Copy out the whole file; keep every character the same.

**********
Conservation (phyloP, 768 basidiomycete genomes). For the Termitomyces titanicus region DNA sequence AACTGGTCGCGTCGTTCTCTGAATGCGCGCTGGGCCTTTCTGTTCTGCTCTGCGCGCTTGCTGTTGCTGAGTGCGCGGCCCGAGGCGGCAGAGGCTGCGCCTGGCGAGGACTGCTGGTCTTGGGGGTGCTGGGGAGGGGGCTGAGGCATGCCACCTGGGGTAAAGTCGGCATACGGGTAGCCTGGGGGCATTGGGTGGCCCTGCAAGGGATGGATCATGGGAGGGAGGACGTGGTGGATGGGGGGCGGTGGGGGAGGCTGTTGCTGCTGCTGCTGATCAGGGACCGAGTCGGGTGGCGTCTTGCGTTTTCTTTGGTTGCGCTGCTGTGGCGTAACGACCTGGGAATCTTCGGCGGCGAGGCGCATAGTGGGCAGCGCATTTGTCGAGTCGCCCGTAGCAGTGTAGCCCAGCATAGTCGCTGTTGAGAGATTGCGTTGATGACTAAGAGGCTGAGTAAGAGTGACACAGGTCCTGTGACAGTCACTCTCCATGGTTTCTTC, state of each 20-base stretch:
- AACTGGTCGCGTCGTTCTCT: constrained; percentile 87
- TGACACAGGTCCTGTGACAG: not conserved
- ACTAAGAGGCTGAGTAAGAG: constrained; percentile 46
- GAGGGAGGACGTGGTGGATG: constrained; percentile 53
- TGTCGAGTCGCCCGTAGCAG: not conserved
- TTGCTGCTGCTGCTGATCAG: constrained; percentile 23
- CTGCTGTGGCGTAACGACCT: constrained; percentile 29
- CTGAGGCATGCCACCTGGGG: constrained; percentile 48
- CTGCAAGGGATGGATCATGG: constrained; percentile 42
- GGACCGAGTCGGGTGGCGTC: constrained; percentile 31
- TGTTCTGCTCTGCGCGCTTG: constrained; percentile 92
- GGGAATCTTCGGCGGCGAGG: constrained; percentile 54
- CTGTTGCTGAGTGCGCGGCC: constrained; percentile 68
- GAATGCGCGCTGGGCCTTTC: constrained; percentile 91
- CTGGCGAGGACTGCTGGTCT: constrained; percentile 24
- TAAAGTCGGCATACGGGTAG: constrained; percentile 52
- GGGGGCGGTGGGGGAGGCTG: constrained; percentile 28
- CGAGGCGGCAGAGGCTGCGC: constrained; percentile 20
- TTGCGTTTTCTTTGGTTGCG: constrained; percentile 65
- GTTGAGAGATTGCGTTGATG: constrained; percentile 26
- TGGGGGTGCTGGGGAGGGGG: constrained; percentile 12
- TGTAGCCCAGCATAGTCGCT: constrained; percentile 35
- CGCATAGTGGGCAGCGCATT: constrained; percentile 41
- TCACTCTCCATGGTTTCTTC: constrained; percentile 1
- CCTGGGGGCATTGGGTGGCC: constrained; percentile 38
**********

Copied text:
Conservation (phyloP, 768 basidiomycete genomes). For the Termitomyces titanicus region DNA sequence AACTGGTCGCGTCGTTCTCTGAATGCGCGCTGGGCCTTTCTGTTCTGCTCTGCGCGCTTGCTGTTGCTGAGTGCGCGGCCCGAGGCGGCAGAGGCTGCGCCTGGCGAGGACTGCTGGTCTTGGGGGTGCTGGGGAGGGGGCTGAGGCATGCCACCTGGGGTAAAGTCGGCATACGGGTAGCCTGGGGGCATTGGGTGGCCCTGCAAGGGATGGATCATGGGAGGGAGGACGTGGTGGATGGGGGGCGGTGGGGGAGGCTGTTGCTGCTGCTGCTGATCAGGGACCGAGTCGGGTGGCGTCTTGCGTTTTCTTTGGTTGCGCTGCTGTGGCGTAACGACCTGGGAATCTTCGGCGGCGAGGCGCATAGTGGGCAGCGCATTTGTCGAGTCGCCCGTAGCAGTGTAGCCCAGCATAGTCGCTGTTGAGAGATTGCGTTGATGACTAAGAGGCTGAGTAAGAGTGACACAGGTCCTGTGACAGTCACTCTCCATGGTTTCTTC, state of each 20-base stretch:
- AACTGGTCGCGTCGTTCTCT: constrained; percentile 87
- TGACACAGGTCCTGTGACAG: not conserved
- ACTAAGAGGCTGAGTAAGAG: constrained; percentile 46
- GAGGGAGGACGTGGTGGATG: constrained; percentile 53
- TGTCGAGTCGCCCGTAGCAG: not conserved
- TTGCTGCTGCTGCTGATCAG: constrained; percentile 23
- CTGCTGTGGCGTAACGACCT: constrained; percentile 29
- CTGAGGCATGCCACCTGGGG: constrained; percentile 48
- CTGCAAGGGATGGATCATGG: constrained; percentile 42
- GGACCGAGTCGGGTGGCGTC: constrained; percentile 31
- TGTTCTGCTCTGCGCGCTTG: constrained; percentile 92
- GGGAATCTTCGGCGGCGAGG: constrained; percentile 54
- CTGTTGCTGAGTGCGCGGCC: constrained; percentile 68
- GAATGCGCGCTGGGCCTTTC: constrained; percentile 91
- CTGGCGAGGACTGCTGGTCT: constrained; percentile 24
- TAAAGTCGGCATACGGGTAG: constrained; percentile 52
- GGGGGCGGTGGGGGAGGCTG: constrained; percentile 28
- CGAGGCGGCAGAGGCTGCGC: constrained; percentile 20
- TTGCGTTTTCTTTGGTTGCG: constrained; percentile 65
- GTTGAGAGATTGCGTTGATG: constrained; percentile 26
- TGGGGGTGCTGGGGAGGGGG: constrained; percentile 12
- TGTAGCCCAGCATAGTCGCT: constrained; percentile 35
- CGCATAGTGGGCAGCGCATT: constrained; percentile 41
- TCACTCTCCATGGTTTCTTC: constrained; percentile 1
- CCTGGGGGCATTGGGTGGCC: constrained; percentile 38